A few years ago, I bought a rack for my car, letting me move a bike and a kayak on the roof of my car. And, by some stroke of bad luck, I got sick with bronchitis. 😦
In my infinite wisdom, I did the ride anyway; a friend drove, and hiked off on her own with a book, which let me bring the codeine-laden cough syrup the doctor had given me. I took it slow, to go easy on my throat … so slow, in fact, that a jogger passed me. This was not my proudest moment! 😮 It was a long short ride (I took about 3 hours to cover 15 miles!), but it was a happy one.
So far all but one of the rides I’ve described have been on paved roads, and suitable for 23 mm tires. I was on a cyclocross bike for this ride, with 28 mm cross tires, which were fine for this section of the trail, but just barely enough for others.
Snoqualmie Pass is, well, a mountain pass. I feel like Captain Obvious for pointing that out, but the mountains surrounding the pass (pass being another word for low point) change the local weather systems. Clouds lose their moisture – as rain or as snow – as they climb higher into the sky to cross the Cascade Crest. West of the divide is wet country, the land of thick Douglas Fir forests; east is the dry side. There’s a sharp division, and a very slow fade. You can see it in these pictures, and in some of the other trips I’ve taken recently.
The trail itself is a bit varied. I rode west as far as the Snoqualmie Tunnel – which is a fascinating place, and, hopefully, will be the subject of a future post – and east to the end of the lake before exploring a dirt forest service road (the one leading to Lost Lake) then doubling back.
At times, the trail departs from the lake entirely, and occasionally the water is hidden away behind trees, small cliffs, boulders, and hills, etc.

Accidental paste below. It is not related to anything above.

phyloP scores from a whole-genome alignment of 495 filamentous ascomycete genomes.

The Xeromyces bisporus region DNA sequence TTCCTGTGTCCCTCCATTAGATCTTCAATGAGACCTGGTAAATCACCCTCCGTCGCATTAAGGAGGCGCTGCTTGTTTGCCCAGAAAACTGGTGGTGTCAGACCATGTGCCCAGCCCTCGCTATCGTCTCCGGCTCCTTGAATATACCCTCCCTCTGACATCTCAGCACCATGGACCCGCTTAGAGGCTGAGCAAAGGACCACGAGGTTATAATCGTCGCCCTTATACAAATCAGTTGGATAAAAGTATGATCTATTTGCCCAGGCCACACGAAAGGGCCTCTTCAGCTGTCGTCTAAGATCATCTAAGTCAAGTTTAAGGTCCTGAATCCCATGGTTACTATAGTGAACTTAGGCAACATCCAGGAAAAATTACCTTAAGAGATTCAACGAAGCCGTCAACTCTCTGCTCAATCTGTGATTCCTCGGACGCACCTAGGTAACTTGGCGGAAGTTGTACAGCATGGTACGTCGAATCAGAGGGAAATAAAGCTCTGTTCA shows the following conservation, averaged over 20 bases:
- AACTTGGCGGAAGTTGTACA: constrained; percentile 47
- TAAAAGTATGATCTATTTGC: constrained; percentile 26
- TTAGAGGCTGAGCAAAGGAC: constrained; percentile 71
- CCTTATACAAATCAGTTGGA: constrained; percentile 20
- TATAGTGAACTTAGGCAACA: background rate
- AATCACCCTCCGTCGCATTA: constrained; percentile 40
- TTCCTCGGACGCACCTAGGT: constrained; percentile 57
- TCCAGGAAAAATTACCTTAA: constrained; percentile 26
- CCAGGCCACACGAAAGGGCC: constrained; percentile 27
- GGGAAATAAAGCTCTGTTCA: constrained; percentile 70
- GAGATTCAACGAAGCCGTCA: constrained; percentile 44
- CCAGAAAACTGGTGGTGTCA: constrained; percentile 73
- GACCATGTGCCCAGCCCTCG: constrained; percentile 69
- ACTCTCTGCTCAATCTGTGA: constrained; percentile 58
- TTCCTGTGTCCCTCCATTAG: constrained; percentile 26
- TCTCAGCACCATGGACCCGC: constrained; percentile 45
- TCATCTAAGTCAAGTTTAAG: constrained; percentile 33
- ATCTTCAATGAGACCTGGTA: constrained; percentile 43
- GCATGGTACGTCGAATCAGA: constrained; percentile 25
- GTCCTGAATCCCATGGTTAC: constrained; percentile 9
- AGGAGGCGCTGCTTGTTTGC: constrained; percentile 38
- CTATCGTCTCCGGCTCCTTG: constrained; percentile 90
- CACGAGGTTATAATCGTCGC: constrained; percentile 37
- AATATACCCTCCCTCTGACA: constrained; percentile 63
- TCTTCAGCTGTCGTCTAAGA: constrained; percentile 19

All the while, the plant life on the ground reveals the true story. The further east you go, the more stone crop you’ll see. Wenatchee National Forest parts ways with Snoqualmie / Mount Baker National Forest at the pass, with ponderosa pines off to the east, and a temperate rain forest to the west. On the trail, though, smaller plants give hints of the biome changes stretching out over tens of miles.
These last two pictures don’t look especially different from the first, but the puffy why clouds make a photographically ideal sky, and, on these ride reports, I’m trying to give a sense of what it’s like to ride particular routes. So I hope these won’t bore you too much.
I shot these with a Garmin Oregon 550t, a hiking GPS. You may have noticed that these look a bit different from most of the other photos on this blog – they’re more saturated, almost cartoonishly so, and they’ve got a narrower dynamic range; either the shadows are too dark, or the highlights are too bright.
The Garmin unit stopped working one day when I was hiking at Pyramid Lake in the North Cascades; it began as a hot August day, and then the sky opened up and started to pour. The GPS is supposed to be submersible. 😦 I wouldn’t recommend it as a camera or as a GPS.
This was a nice dirt ride, and the scenery is very pretty in the spring. I rode this on June 5th of 2010 … a long time ago. There’s too much snow to go out and do this ride today (in fact, I dug these pictures up while planning a snow shoe trip to this section of the Iron Horse Trail), and it will be at least several months before that changes.
Sorry if that’s an unfair tease; I posted this because, after digging the pics up, they were fresh in my mind. And because I found myself on the Iron Horse Trail in Easton last weekend, but turned back thanks to my skinny road tires. Finally, I posted this because it’s a good place to ride in the mountains on dirt.
With all that out of the way, I wouldn’t recommend following my tracks exactly. This could be the start to a great ride, but, unless you’re also very much under the weather, you might find yourself wanting more.
If anybody would like to see it, here’s the map and other info about the ride: http://connect.garmin.com/activity/167673130